There are some parental roles I never mastered.
Playing the Tooth Fairy is one.
I should have known it was going to be problematic the day my son lost his first tooth.
He literally lost it.
He was on the playground in kindergarten, and I never got the full story about exactly what happened. The tooth may have fallen into a pile of mulch while he was on the swings, or he may have swallowed it while going down the slide. I don’t know. I suspect the latter because when my husband and I tried to convince our son that the tooth fairy would find his tooth anyway, he wasn’t exactly thrilled with the idea.
That was the start of my short-lived and very spotty career as the Tooth Fairy.
Losing a tooth was never a big deal for my children because it likely led to disappointment.
Sometimes, one of my children would put a tooth under his or her pillow. More often, they didn’t.
They knew that sometimes the Tooth Fairy remembered to replace the tooth with money and sometimes she didn’t.
When I did remember to take the tooth, I never knew what I was supposed to do with it.
Other parents told me that they kept their children’s baby teeth, but that seemed kind of disgusting to me. I couldn’t imagine a day when I would look at a tiny tooth and get all nostalgic.
That was back in the days when I didn’t realize how quickly the years would fast forward to a time when the cost of college tuition was a much bigger concern than how much the tooth fairy should pay. That was also back in the days when I didn’t give any consideration to the fact that I would someday have to seek professional assistance to remove my child’s teeth.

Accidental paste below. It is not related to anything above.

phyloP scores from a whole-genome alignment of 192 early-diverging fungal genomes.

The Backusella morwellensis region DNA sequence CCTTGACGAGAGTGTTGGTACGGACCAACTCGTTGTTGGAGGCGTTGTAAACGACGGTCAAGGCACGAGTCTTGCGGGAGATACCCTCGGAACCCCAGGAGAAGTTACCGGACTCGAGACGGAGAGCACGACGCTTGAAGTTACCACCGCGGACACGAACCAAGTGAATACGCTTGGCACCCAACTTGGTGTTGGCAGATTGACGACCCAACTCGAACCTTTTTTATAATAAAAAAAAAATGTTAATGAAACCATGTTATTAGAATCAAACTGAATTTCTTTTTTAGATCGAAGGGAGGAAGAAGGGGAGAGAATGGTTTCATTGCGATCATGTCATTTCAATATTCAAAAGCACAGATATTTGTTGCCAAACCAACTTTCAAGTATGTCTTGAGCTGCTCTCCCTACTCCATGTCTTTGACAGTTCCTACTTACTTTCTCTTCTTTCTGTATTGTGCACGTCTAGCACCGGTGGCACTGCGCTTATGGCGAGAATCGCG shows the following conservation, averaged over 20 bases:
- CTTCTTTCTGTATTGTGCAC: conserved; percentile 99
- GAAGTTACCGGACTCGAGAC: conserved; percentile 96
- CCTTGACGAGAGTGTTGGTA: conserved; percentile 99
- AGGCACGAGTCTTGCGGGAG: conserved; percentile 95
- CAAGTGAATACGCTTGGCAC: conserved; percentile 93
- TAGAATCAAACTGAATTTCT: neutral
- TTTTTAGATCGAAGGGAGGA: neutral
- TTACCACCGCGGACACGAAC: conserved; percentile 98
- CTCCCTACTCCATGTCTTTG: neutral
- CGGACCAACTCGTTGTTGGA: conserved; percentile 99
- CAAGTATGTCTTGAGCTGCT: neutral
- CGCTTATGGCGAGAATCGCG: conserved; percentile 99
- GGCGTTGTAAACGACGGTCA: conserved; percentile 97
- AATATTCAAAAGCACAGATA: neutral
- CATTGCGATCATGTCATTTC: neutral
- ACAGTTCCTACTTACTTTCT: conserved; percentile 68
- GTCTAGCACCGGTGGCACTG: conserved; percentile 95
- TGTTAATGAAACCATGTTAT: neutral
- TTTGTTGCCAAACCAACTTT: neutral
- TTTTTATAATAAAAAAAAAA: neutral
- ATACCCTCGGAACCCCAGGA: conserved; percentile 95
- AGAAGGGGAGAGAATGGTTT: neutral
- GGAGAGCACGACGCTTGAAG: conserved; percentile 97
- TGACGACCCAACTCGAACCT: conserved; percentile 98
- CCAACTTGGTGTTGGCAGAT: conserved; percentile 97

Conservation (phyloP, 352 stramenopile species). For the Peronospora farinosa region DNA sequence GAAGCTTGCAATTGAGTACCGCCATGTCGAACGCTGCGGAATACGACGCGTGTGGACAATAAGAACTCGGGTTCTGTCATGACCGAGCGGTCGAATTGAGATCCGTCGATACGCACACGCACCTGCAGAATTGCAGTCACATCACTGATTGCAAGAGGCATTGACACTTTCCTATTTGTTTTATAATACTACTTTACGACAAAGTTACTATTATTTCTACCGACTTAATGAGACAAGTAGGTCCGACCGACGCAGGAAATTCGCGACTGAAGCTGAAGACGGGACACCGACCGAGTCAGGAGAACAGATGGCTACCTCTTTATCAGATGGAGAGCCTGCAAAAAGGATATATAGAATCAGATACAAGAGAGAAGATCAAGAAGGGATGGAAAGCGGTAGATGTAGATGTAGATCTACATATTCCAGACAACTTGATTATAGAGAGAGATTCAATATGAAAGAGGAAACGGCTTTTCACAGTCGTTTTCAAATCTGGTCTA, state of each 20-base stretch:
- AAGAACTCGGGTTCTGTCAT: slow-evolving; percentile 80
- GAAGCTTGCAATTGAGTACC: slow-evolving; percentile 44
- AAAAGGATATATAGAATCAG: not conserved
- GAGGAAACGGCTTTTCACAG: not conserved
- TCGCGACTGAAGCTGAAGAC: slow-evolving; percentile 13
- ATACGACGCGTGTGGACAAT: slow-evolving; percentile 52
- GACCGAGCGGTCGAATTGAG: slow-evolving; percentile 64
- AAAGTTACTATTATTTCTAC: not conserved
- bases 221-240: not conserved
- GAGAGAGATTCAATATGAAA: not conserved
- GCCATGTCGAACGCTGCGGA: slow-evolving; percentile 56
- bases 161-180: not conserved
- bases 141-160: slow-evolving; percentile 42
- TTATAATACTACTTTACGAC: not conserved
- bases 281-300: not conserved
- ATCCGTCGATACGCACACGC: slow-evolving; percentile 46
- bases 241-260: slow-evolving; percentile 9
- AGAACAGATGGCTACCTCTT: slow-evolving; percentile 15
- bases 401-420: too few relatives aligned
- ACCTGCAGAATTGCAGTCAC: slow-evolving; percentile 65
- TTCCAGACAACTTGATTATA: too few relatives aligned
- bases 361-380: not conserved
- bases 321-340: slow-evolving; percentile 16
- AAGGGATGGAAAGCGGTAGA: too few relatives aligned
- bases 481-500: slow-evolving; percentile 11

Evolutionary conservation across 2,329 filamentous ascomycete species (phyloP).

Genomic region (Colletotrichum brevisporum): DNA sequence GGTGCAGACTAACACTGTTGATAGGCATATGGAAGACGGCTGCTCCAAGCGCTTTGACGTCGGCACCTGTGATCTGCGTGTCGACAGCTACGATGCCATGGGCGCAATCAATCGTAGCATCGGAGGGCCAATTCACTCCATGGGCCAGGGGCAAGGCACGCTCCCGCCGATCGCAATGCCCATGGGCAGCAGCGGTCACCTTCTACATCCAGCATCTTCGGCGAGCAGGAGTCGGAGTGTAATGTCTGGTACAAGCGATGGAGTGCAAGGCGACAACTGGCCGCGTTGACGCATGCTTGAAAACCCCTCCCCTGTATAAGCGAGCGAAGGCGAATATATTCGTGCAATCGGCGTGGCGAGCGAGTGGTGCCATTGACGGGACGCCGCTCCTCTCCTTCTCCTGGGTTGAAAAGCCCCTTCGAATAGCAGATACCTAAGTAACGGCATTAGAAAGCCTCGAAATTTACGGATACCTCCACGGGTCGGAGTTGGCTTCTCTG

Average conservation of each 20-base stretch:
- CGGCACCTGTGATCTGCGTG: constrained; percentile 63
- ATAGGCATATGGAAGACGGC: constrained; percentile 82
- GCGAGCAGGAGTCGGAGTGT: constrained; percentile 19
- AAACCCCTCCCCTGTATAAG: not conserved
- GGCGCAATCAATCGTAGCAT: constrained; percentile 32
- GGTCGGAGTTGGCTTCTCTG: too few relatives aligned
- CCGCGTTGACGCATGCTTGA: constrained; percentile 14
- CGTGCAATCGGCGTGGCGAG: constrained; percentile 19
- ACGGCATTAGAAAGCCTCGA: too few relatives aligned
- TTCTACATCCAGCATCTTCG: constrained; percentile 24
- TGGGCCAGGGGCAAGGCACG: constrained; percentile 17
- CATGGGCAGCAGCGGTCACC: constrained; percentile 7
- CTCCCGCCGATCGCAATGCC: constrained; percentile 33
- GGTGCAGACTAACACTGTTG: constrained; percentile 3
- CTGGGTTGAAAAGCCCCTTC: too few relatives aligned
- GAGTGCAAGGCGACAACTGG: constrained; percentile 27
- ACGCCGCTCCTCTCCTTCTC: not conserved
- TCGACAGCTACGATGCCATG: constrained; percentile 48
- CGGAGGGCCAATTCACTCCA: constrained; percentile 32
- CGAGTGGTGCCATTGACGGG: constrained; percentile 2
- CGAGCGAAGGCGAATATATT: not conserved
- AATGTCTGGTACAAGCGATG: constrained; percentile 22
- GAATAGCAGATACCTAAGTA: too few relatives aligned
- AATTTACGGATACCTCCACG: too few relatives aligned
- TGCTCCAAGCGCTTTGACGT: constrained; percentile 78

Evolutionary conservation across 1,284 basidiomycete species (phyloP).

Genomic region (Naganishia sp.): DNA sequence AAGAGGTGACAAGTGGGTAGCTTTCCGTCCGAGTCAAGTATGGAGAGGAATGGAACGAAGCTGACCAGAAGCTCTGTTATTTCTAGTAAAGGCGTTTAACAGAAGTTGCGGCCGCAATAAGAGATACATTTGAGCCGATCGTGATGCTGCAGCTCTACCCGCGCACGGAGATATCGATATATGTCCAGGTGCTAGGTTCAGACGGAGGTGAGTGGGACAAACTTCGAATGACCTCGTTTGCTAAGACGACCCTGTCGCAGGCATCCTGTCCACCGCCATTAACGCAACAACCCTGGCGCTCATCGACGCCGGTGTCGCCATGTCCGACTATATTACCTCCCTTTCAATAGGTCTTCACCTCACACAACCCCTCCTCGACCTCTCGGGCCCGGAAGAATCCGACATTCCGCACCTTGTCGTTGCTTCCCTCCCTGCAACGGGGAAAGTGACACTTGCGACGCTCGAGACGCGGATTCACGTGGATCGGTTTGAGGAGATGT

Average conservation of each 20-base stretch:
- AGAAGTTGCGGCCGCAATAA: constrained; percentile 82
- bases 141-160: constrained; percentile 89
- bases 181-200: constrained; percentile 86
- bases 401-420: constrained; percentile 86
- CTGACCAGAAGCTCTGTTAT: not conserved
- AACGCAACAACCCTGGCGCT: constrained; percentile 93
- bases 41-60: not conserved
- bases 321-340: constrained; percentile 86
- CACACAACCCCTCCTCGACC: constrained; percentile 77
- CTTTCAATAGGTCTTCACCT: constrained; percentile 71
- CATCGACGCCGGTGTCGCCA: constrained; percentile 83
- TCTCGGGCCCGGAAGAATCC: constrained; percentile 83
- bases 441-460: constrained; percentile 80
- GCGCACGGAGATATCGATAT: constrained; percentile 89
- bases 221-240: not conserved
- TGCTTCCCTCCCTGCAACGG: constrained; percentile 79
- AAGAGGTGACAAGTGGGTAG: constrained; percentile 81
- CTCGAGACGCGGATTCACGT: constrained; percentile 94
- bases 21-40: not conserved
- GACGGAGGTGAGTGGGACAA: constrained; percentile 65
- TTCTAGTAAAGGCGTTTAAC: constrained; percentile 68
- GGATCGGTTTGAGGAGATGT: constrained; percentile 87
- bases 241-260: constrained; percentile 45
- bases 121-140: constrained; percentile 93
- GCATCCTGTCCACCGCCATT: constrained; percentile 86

Last fall, when our dentist advised me that my 16-year old son needed to consult an oral surgeon about having his wisdom teeth removed, I was sure he was going to add “in five years.”
And so, a few months later, I was trying to get my son to wake up after his first experience with anesthesia.
I could poke fun at how he behaved, but he really didn’t act much differently than normal. He wanted to sleep, and he wanted his parents to leave him alone.
The only surprising moment occurred as we were leaving.
I was handed a small paper envelope and told that it contained my son’s wisdom teeth.
“He wanted to keep them,” the oral surgeon said.
I stuck the envelope in my purse and immediately forgot about it. I certainly didn’t think that my son wanted his teeth so he could put them under his pillow in hopes that the Tooth Fairy would make one final appearance.
He and I both knew that my dismal performances as the Tooth Fairy were a thing of the past.
We didn’t realize I had one final curtain call.
A couple of months after my son’s surgery, I was checking out at the local grocery store when I was asked for my bonus card. I keep it attached to my key ring, which I had misplaced somewhere in my purse. I put my purse on the ledge by the debit card scanner as I searched. When I pulled out my keys in triumph, two large obviously adult human teeth popped out and onto the conveyor belt.
I couldn’t look at the clerk’s face as I scooped up the teeth and threw them randomly back in my purse.
I couldn’t look at her face as I handed her my key ring.
I couldn’t even look at her face when I paid for my purchase.
The only thing I could do was try to regain some semblance of pride while assuring the clerk that I wasn’t a complete freak.
“Being the Tooth Fairy can be a messy and sometimes embarrassing job,” I said as I walked away.
I didn’t need to look back. I knew the young woman couldn’t understand.
But someday, in the rapidly approaching future, she probably will.
Trina Bartlett lives with her husband, Giles Snyder, their teenage son and daughter, two cats and one enormous German Shepherd. When she’s not being a mom, volunteering, writing, biking or walking the giant German Shepherd, Trina works full time as a director at a nonprofit, social service organization.